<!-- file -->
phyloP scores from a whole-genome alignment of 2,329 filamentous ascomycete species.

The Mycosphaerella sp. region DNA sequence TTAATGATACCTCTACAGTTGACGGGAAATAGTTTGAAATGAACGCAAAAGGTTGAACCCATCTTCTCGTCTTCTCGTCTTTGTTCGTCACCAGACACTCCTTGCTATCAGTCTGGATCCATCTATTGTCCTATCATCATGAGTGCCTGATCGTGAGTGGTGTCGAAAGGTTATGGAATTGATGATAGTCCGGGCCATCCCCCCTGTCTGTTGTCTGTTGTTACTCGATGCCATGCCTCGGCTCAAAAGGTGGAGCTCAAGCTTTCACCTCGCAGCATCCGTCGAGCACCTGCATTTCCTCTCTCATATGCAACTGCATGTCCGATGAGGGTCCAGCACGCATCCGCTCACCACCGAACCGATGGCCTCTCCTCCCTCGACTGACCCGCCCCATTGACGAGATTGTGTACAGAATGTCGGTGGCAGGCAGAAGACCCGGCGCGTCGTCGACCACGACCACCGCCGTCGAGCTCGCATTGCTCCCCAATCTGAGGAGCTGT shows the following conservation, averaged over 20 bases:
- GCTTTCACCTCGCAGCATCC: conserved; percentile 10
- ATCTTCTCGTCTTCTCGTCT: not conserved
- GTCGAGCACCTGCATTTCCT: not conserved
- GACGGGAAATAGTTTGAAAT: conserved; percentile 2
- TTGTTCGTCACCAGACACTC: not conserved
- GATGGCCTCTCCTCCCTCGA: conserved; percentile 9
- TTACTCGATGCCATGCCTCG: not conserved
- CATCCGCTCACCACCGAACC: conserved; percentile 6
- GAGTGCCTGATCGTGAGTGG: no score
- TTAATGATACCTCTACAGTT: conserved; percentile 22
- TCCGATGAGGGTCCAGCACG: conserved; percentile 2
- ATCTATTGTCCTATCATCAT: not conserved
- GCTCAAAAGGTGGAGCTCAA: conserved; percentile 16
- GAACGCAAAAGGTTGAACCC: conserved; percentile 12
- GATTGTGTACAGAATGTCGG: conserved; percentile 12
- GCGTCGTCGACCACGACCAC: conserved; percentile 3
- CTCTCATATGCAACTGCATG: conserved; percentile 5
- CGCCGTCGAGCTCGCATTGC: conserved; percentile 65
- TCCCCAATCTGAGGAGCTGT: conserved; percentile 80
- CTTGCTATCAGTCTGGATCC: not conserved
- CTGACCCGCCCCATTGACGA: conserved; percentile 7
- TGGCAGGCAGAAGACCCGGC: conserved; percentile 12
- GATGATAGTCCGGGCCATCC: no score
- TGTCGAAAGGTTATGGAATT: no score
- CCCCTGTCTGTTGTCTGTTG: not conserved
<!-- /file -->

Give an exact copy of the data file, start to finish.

phyloP scores from a whole-genome alignment of 2,329 filamentous ascomycete species.

The Mycosphaerella sp. region DNA sequence TTAATGATACCTCTACAGTTGACGGGAAATAGTTTGAAATGAACGCAAAAGGTTGAACCCATCTTCTCGTCTTCTCGTCTTTGTTCGTCACCAGACACTCCTTGCTATCAGTCTGGATCCATCTATTGTCCTATCATCATGAGTGCCTGATCGTGAGTGGTGTCGAAAGGTTATGGAATTGATGATAGTCCGGGCCATCCCCCCTGTCTGTTGTCTGTTGTTACTCGATGCCATGCCTCGGCTCAAAAGGTGGAGCTCAAGCTTTCACCTCGCAGCATCCGTCGAGCACCTGCATTTCCTCTCTCATATGCAACTGCATGTCCGATGAGGGTCCAGCACGCATCCGCTCACCACCGAACCGATGGCCTCTCCTCCCTCGACTGACCCGCCCCATTGACGAGATTGTGTACAGAATGTCGGTGGCAGGCAGAAGACCCGGCGCGTCGTCGACCACGACCACCGCCGTCGAGCTCGCATTGCTCCCCAATCTGAGGAGCTGT shows the following conservation, averaged over 20 bases:
- GCTTTCACCTCGCAGCATCC: conserved; percentile 10
- ATCTTCTCGTCTTCTCGTCT: not conserved
- GTCGAGCACCTGCATTTCCT: not conserved
- GACGGGAAATAGTTTGAAAT: conserved; percentile 2
- TTGTTCGTCACCAGACACTC: not conserved
- GATGGCCTCTCCTCCCTCGA: conserved; percentile 9
- TTACTCGATGCCATGCCTCG: not conserved
- CATCCGCTCACCACCGAACC: conserved; percentile 6
- GAGTGCCTGATCGTGAGTGG: no score
- TTAATGATACCTCTACAGTT: conserved; percentile 22
- TCCGATGAGGGTCCAGCACG: conserved; percentile 2
- ATCTATTGTCCTATCATCAT: not conserved
- GCTCAAAAGGTGGAGCTCAA: conserved; percentile 16
- GAACGCAAAAGGTTGAACCC: conserved; percentile 12
- GATTGTGTACAGAATGTCGG: conserved; percentile 12
- GCGTCGTCGACCACGACCAC: conserved; percentile 3
- CTCTCATATGCAACTGCATG: conserved; percentile 5
- CGCCGTCGAGCTCGCATTGC: conserved; percentile 65
- TCCCCAATCTGAGGAGCTGT: conserved; percentile 80
- CTTGCTATCAGTCTGGATCC: not conserved
- CTGACCCGCCCCATTGACGA: conserved; percentile 7
- TGGCAGGCAGAAGACCCGGC: conserved; percentile 12
- GATGATAGTCCGGGCCATCC: no score
- TGTCGAAAGGTTATGGAATT: no score
- CCCCTGTCTGTTGTCTGTTG: not conserved